Desperate to tie David Brat's shocking defeat tonight of House Majority Leader Eric Cantor in Virginia's Republican Congressional Primary to something other than voter resistance to illegal-immigrant amnesty, some on the left are already implying that Cantor's Jewish faith had something to do with the result. The fact that the seven-term Congressman has, as far as I can tell, never gotten grief of any kind from either party about his religious affiliation seems not to matter.
After the jump, readers will find a couple of religion-tainted tweets from bona fide members of the liberal media elite, followed by interesting items I found indicating that the left-leaning Jewish community's aggressive push for "immigration reform" in a district whose voters clearly oppose it may have helped do him in.
Charlie Rose and Norah O'Donnell questioned Republican Senator Marco Rubio on Tuesday's CBS This Morning over the increase in the number of children illegally entering the U.S., and whether immigration reform is going to be revived in Congress. Rose spotlighted that Rubio received "some political pushback" on the immigration issue, and wondered, "When will we see thorough immigration reform?"
The PBS veteran also noted that the Florida politician is a "leading critic of the V.A. health system," but oddly didn't ask a question about the ongoing scandal. Instead, he ran to Hillary Clinton's defense on the extent of her responsibility for the security lapses leading up the September 11, 2012 Islamist attack on the U.S. diplomatic facility in Benghazi, Libya: [MP3 audio available here; video below the jump]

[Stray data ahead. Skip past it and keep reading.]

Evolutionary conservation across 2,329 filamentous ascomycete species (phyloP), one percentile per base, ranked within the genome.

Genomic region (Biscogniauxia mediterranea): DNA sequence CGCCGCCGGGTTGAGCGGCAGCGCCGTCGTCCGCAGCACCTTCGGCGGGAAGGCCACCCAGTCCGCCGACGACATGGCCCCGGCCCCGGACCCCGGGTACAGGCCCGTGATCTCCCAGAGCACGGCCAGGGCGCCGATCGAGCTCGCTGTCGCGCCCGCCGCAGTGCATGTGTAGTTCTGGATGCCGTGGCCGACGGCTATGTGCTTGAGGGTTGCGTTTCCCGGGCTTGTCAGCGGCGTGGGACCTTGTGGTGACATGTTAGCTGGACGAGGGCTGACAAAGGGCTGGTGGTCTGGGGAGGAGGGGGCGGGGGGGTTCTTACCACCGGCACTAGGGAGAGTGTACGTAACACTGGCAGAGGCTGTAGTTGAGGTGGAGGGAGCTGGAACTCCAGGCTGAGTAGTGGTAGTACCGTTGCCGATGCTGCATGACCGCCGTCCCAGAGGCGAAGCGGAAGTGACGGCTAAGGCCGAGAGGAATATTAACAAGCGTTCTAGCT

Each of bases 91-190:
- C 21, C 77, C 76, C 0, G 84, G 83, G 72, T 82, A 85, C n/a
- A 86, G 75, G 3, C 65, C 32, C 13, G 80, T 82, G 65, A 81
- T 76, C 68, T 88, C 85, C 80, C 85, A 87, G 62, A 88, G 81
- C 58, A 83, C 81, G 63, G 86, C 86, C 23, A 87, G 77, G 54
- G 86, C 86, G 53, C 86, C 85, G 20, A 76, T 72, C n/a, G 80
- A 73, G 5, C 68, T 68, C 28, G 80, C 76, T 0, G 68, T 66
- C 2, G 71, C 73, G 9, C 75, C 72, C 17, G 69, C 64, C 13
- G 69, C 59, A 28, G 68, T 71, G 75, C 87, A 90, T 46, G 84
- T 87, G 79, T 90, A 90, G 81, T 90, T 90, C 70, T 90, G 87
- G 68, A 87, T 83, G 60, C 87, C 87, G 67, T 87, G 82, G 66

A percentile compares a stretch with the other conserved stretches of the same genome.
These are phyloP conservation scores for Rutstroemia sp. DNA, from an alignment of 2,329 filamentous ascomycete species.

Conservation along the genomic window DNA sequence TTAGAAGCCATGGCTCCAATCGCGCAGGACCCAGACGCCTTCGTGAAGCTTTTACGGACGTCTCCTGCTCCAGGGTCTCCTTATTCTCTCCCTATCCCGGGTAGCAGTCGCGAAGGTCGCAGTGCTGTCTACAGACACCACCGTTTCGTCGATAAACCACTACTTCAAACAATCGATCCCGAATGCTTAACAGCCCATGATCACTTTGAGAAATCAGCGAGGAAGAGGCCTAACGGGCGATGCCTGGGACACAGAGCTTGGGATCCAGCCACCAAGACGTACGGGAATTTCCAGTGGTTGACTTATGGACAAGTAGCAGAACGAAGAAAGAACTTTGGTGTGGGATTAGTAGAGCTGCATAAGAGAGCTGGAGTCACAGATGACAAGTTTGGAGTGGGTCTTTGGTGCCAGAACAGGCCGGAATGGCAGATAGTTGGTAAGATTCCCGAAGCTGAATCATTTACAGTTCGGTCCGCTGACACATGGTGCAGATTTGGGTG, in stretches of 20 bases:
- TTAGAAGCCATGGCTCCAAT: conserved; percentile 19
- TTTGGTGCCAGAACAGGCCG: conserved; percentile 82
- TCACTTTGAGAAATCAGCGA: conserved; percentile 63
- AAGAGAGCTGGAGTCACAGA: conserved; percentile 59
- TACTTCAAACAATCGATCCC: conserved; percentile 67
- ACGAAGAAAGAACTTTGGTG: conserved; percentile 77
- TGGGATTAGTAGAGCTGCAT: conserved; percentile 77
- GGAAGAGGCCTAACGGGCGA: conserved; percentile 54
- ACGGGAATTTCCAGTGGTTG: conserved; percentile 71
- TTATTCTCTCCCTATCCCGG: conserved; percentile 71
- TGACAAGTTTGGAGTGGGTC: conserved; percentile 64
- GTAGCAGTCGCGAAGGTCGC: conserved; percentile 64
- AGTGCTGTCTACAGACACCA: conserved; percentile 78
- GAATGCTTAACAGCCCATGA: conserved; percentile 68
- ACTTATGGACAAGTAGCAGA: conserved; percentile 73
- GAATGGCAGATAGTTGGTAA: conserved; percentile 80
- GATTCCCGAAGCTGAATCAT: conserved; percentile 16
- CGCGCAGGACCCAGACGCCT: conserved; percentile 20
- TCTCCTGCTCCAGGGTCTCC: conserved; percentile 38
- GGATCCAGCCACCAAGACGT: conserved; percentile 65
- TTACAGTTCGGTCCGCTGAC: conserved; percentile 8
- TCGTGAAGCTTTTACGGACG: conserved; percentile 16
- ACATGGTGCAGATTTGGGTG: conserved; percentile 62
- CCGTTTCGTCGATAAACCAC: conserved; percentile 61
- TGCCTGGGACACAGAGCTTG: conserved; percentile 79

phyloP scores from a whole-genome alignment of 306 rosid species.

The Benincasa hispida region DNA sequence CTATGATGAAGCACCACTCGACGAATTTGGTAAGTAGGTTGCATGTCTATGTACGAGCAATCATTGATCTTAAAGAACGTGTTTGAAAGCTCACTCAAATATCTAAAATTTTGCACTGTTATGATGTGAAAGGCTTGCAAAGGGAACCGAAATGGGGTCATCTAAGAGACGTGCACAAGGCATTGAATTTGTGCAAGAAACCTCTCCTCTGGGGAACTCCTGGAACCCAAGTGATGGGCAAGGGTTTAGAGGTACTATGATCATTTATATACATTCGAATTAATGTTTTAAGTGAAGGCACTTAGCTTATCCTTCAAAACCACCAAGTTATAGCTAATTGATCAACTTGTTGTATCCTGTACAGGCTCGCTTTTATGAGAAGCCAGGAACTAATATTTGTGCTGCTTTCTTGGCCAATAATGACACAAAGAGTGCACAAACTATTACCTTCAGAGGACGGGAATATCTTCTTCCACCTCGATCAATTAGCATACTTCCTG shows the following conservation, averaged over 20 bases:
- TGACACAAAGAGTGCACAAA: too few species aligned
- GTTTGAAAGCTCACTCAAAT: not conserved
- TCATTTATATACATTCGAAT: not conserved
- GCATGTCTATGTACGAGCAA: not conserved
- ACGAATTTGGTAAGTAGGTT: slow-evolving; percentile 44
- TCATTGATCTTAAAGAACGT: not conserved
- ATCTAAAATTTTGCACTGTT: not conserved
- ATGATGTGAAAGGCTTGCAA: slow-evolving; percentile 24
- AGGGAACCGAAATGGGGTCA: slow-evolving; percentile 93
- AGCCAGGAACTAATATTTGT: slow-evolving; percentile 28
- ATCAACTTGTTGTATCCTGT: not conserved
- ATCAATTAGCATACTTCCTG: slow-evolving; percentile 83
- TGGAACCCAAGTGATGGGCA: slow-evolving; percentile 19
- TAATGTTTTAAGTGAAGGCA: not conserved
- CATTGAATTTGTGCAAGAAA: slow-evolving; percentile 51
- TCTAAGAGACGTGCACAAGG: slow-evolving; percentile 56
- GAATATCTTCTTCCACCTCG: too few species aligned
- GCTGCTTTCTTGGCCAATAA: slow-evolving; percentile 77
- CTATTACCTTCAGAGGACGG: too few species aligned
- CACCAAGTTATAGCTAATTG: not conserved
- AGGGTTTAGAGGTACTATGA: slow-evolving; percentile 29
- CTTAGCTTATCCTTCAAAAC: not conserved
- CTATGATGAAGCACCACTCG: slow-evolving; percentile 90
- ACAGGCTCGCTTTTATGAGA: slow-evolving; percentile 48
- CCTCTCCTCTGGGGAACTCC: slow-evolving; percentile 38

In a Monday National Journal column about how many Democrats are allegedly saying they have "quit" on Obama — claims I find quite hollow, given that no one asserting this has yet had the guts to go on the record — Ron Fournier quotes "a senior White House official" with a head-shaking take on the Veterans Administration scandal.
Specifically, "Questioning why the Veterans Affairs Department hadn't been overhauled months ago as promised by Obama(actually that was seven years ago, plus six other times, Ron — Ed.), a senior White House official conceded privately to me, 'We don't do the small stuff well. And the small stuff is the important stuff.'" If the VA is "small," what in the world is big? And for that matter, what have these people done well, big or small? I suspect that the rest of the press, and Fournier himself, would be absolutely livid if they became aware of such an ignorant statement made by someone in a Republican or conservative administration.
Brian Williams glossed over the V.A. scandal during his interview of President Obama on Friday's NBC Nightly News. Williams did devote time to the ongoing controversy surrounding the release of senior Taliban leaders in exchange for Bowe Bergdahl – specifically the White House failing to inform Congress 30 days before the Islamists were let go from Guantanamo Bay, as required by federal law.
However, the anchor didn't mention that Senate Majority Leader Harry Reid revealed that he was informed of the trade for Bergdahl on May 27, 2014 – a day before it actually happened. Williams also forwarded the President's own misleading claim about his grandfather's World War II service: [MP3 audio available here; video below the jump]